Moloch kicked her . “It’s just a rock, Crystal. You saved a damn rock. Maybe you’re right. Maybe there was no hope left! Who gives a shit?”

Crystal looked up at him, her eyes wide with more than pain. “What?”

“If everyone dies anyway, what’s the point of saving the damn rock everyone lived on? What does it matter? All you accomplished was killing everyone slightly earlier than scheduled!”

Moloch’s next kick sent Crystal flying. She felt something else break when she hit the ground. Get up, get up…”Humanity still-“

That was the wrong thing to say. Moloch leapt the distance between them, landing on her back, his talons digging in. “You don’t get credit for that, Crystal. You killed an entire world to allow another to possibly exist, and got lucky.” Moloch leaned down and grabbed Crystal’s head, forcing her to look at the others. “Look at them, Crystal. Look at these apes you sacrificed our people for. You love them so damn much?”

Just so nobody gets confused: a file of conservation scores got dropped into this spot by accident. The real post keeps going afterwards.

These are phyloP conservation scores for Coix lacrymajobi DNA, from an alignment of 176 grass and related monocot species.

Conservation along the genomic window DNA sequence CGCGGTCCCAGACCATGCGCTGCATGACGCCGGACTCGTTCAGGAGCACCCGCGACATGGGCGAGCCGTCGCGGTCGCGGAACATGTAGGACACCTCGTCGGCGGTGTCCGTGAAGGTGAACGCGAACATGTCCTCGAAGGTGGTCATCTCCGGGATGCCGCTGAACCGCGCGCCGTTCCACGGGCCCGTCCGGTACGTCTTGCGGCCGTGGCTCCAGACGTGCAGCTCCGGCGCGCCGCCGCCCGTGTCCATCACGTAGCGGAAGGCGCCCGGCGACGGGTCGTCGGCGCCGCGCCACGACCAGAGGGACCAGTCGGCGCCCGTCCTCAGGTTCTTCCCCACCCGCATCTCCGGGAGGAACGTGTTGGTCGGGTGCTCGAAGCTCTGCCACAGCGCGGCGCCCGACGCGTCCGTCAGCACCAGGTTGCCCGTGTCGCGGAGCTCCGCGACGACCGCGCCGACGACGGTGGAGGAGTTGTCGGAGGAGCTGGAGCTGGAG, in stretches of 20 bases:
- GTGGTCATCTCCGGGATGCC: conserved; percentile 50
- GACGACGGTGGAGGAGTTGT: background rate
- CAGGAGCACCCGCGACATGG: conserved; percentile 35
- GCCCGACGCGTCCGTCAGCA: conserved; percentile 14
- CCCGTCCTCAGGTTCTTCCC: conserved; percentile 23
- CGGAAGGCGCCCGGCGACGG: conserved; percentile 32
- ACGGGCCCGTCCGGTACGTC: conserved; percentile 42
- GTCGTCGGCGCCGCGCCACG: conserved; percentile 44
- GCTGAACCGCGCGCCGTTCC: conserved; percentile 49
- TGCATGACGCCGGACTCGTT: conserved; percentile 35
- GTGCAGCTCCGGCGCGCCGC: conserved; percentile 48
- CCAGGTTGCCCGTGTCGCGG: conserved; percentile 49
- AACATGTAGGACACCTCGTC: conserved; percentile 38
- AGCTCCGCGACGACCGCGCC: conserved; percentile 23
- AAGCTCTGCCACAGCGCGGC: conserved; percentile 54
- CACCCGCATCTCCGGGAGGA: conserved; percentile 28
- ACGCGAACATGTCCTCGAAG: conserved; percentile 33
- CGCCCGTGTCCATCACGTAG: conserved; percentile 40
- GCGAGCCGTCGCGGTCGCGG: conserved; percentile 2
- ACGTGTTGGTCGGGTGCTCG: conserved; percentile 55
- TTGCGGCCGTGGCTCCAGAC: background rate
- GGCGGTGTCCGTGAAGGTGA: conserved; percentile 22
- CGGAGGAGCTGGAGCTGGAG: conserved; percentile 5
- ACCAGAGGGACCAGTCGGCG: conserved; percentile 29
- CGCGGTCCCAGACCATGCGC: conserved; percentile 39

“Yes!” Crystal shouted, “Bloody hell, yes.”

“Then you get to watch them die. The same gift you gave me.” Moloch opened his mouth to say something else, but his words were cut off by a gargle. An arrow erupted from his open mouth, having punched through the back of his skull to shoot out between his teeth.

Moloch whirled around. “You talk too much,” Artemis said.  She fired three arrows in rapid succession, hitting Moloch in the chest, right where the heart would be. “And I’ve spent centuries locked up with the gods of Olympus.” Another two arrows, one to each knee. “I’m somewhat of an expert in talking too much.”